While some Lao people regard Borom/Bulom as a subject of myth only, Western scholars regard him as an historical figure, albeit there is very little factually known about him aside from the fact of his bare existence and the description of a very primitive kingdom in his laws.




In general terms, these ancient laws describe an agrarian society in which life revolves around subsistence agriculture with domesticated water-buffaloes (the gayal). The strict punishments set down for stealing or killing a neighbor's elephant reflect that these were (evidently) an expensive and important possession of the time.


The official History of Laos as introduced in government textbooks, is conventionally traced to the establishment of the kingdom of Lan Xang by Fa Ngum in 1353. This is a relatively conservative date to begin the history of the nation, providing a contrast to the course taken by Thai historiography (which reaches back implausibly far into proto-history). By the 14th century, when this "official history" begins, the speakers of early Lao-related languages had probably developed a reasonable base of population among the prior inhabitants of (what is now) Laos over the prior century or two.






Dane Hodges with dad, SE Asia, Burma or Lao

The earlier inhabitation of the land by peoples such as the Mon kingdom of Dvaravati and Proto-Khmer peoples was given a great deal of emphasis in the histories of Laos written during the French colonial period. However, post-colonial historiography has instead sought to represent all peoples of Laos as equally "indigenous", relating the early history in terms of a complex interaction with the (admittedly more ancient) Cambodian kingdoms to the south, and praising the Proto-Khmer as Lao nationalists for their heroism and modern struggles against the French and Americans (see, e.g., the Ong Keo Rebellion starting circa 1902).






Dane Hodges in Burma market

Both French colonial history and post-colonial (Communist) history sought to reverse the obvious racism of earlier, popular accounts that when the Lao migrated into the country, they simply conquered and enslaved the native inhabitants (viz., primarily Proto-Khmer people, described in such a context with the derogatory term "Kha-That"). This traditional view has almost no factual basis, but remains a commonly heard pseudo-history, and a special concern for teachers to address (or redress) in the classroom. Vatthana Pholsena provides a survey of the historiography on this point in Post-War Laos, 2006, Silkworm Books.






It is generally assumed that, as late as the 16th century, King Photisarath helped establish Theravada Buddhism as the predominant religion of the country. However, this aspect of official history may now have to change given recent archaeological discoveries in Cambodia and Vietnam, showing intact Pali inscriptions as early as the 9th century. (See: JPTS, Vol. XXIII, 1997: Peter Skilling, "New Paali Inscriptions from Southeast Asia")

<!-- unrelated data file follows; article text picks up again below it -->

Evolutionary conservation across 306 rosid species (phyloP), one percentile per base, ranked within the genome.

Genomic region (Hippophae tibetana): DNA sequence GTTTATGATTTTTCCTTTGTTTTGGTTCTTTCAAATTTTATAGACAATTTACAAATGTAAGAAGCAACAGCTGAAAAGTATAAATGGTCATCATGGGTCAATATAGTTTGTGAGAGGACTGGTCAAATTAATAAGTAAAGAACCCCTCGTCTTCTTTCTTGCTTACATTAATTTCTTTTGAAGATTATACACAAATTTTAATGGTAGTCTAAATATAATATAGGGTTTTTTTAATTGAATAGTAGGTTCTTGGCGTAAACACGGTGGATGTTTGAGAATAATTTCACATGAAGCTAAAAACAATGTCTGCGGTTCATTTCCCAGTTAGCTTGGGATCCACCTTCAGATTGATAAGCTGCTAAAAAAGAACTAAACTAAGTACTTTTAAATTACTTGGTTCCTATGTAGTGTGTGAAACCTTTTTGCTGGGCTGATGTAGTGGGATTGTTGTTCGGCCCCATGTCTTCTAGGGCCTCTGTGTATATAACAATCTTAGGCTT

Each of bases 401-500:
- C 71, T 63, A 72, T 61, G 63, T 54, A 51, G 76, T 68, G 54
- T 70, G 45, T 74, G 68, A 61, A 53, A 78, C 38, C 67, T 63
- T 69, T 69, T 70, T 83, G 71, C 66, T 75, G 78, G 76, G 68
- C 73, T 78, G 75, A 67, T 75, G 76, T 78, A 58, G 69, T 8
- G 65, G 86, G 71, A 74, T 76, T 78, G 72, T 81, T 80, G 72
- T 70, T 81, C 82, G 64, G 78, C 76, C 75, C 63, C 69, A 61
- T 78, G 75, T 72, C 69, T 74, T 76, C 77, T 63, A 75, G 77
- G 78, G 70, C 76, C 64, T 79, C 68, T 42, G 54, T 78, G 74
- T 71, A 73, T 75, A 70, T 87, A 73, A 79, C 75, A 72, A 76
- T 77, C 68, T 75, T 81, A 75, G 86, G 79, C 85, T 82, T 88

Dane Hodges in Burma tribal head dress

While there can be no doubt that animism and fragments of Shiva-worship were popular in ancient Laos, evidence increasingly indicates a long, gradual process leading to the ascendancy of Buddhism (rather than a single king converting the country). The reverse also did occur, as with the historical layers of statuary and inscriptions at Wat Phu Champassak; the oldest are in Sanskrit, and worship Shiva, while the later evidence is Buddhist, subsequently reverting to animism (with the most recent statues simply depicting giant elephants and lizards, with no references to the organized religions of India, and neither Sanskrit nor Pali text).





Dane Hodges Saipan CNMI US Commonwealth of the Northern Marianas Islands travels traveler China Cambodia Thailand Philippines Korea Japan Micronesia Burma Myanmar Borneo KL Kuala Lumpur Malaysia Lao Indonesia Marianas Trench National Monument America Florida Disney World Sea World Great Wall Mutianyu Forbidden City Summer Palace Tiananmen Square Ancient City Bagan Siem Reap Angkor Wat Mt Kinabalu Tinian Rota Guam Chang Mai Rai Ponape Palau Yap Kosrae Truk Forbidden Island Bird Traveler Travels Jose Rizal Marco Polo Genghis Khan Kublai Khan hutongs Ron Hodges Ronnie Josh Jeanne golf scuba diving beach Pacific tropics Battle of Saipan Saipan Real Estate Realty agent broker land sales leasing Manila Beijing Bangkok Tokyo Inchon Seoul Tianjin Hong Kong Cincinnati Fairfield Hamilton Ohio Morgan Slone Bulacan Obando Sunshine 100 Governor Ben Fitial Jack Abramoff corruption poverty federalization President Obama Bush CNRA persona non grata consultant












 

Dane Hodges picks crab dinner in Burma

It is significant to note that all of these official histories exclude the (possible and actual) influence of Chinese religion in the region. In fact, the ancient Lao calendar and Thai calendar are both of Chinese origin (adapted from the "Heavenly Stem Branch Calendar"), and do not reflect Indian cosmology. These calendars were both part of the royal religion (preserved in epigraphy) and, apparently, part of popular religion (fortune telling) for centuries.









Wow, Bagan, Burma with Dane Hodges

Mekong fisherman by Dane Hodges

Burma children by Dane Hodges

Saipan Real Estate photos and pictures